University of Virginia workers are replicating Thomas Jefferson’s roof on Hotel D, on top of the original.
The hotel, located on the East Range of the University’s Academical Village – the original, Jefferson-designed University precinct – was one of the first buildings to be completed, opening in 1821 as a dining hall. Its roof consisted of tin-coated iron shingles, locked together in a folded-seam system designed by Jefferson.
About one-third to one-half of that roof remains intact, hidden under subsequent roofs. The hip roof, with a brick chimney rising up through its center point, was covered with slate in the 1850s, which was, in turn, replaced with a standing-seam, terne-coated steel roof around the end of the 19th century. The roofing deck and the steel roof are now being replaced with a new deck and the steel shingles, which will encapsulate the original roof.
Hotel D has served a number of functions through the University’s history. Fencing, boxing and dancing classes were held there, as well as student balls. In the late 19th century, the building hosted the U.Va. Alumni Association; currently it houses the Teaching Resource Center.
Jefferson’s interlocking shingles, where the side-to-side edges were folded into each other, then the courses of shingles overlapped, were common on Jeffersonian roofs.
“I think this was based on something he saw in France,” said James Zehmer, historical preservation project manager for Facilities Management. “He drew up this design for a folded shingle and then used it on a lot of the hotels and pavilions and even on the dome of the Rotunda.”
Where Jefferson used thin iron shingles, the University roofing crews are making the new roof with stainless steel shingles coated with tin. The University has purchased the shingle material in 24-inch by 50-foot rolls from Fine Metal Roof Tech in Utah and the shingles are individually cut.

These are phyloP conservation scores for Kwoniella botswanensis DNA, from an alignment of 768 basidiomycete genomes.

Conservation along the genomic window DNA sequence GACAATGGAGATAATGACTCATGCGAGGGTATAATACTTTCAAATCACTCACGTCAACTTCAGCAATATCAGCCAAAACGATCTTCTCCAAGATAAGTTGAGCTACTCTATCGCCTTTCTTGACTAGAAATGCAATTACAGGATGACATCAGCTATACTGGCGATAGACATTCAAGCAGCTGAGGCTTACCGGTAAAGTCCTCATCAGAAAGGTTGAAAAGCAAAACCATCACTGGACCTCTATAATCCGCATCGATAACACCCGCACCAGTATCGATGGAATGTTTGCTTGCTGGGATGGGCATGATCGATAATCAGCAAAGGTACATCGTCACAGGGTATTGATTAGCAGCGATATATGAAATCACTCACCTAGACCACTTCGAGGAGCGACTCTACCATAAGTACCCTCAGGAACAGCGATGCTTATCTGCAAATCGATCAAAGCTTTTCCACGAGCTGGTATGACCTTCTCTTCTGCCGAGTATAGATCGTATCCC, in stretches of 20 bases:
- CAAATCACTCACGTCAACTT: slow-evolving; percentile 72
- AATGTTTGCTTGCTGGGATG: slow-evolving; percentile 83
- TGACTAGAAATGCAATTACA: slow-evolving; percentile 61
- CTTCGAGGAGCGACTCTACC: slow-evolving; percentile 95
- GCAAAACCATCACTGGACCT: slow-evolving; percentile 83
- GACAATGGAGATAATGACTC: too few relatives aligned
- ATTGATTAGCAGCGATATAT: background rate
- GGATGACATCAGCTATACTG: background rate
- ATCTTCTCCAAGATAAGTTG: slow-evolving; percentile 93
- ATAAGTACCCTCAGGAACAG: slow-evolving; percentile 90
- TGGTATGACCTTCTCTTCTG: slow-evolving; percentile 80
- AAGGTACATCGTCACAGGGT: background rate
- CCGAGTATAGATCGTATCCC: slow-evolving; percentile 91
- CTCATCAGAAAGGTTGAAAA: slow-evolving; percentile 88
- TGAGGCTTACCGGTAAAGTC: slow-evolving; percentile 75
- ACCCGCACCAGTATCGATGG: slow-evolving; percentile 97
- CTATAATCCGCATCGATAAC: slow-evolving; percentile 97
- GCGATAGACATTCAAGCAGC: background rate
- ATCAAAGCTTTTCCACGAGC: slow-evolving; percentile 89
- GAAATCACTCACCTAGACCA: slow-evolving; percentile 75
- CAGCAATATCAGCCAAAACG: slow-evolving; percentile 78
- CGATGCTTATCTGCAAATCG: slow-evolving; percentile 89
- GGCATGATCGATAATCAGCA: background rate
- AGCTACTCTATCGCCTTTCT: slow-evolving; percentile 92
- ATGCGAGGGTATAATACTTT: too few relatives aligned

The tin coating is a preservative, giving the shingles a shiny exterior before aging to a chalky white.
“The new roof should dull down to a soft grey, similar to the way the original would have,” Zehmer said.
The roof is not the only thing the workmen are restoring. Once that project is complete, a short parapet will be erected on Hotel D, in the manner of one that stood there when the hotel was built. The strictly decorative parapet was a low wall, about 18 inches tall, of simple design with a plain flat faceboard, and extended all the way around the edge of the Hotel D roof. The original, probably made from heart pine, would have been painted. The new parapet will be painted white to match the trim on the building.
The parapet was featured in the drawings of Jefferson and John Neilson, one of Jefferson’s master builders who oversaw the work on Grounds. The original parapet lasted about three-quarters of the 19th century, according to Jody Lahendro, a supervisory historic preservation architect with Facilities Management.
“This is something that was originally part of the building,” Lahendro said. “We want to restore features, as we did with the parapet on Pavilion X.”
In 2010, after more than 100 years without, a parapet was restored to Pavilion X on the East Lawn and the white trim and columns were painted a sand color that was closer to the original Jefferson-era hue.
The entire roof replacement project design was completed by John G. Waite Associates, Architects, of Albany, New York, who researched and prepared an exterior study report of Hotel D in advance of preparing the roof design.
The University’s Project Services Group is working on the Hotel D roof alongside workers from W.A. Lynch Roofing Co. of Charlottesville, who are replacing all of the slate roofs on the East Range, along with the flashings, ridge caps and gutters.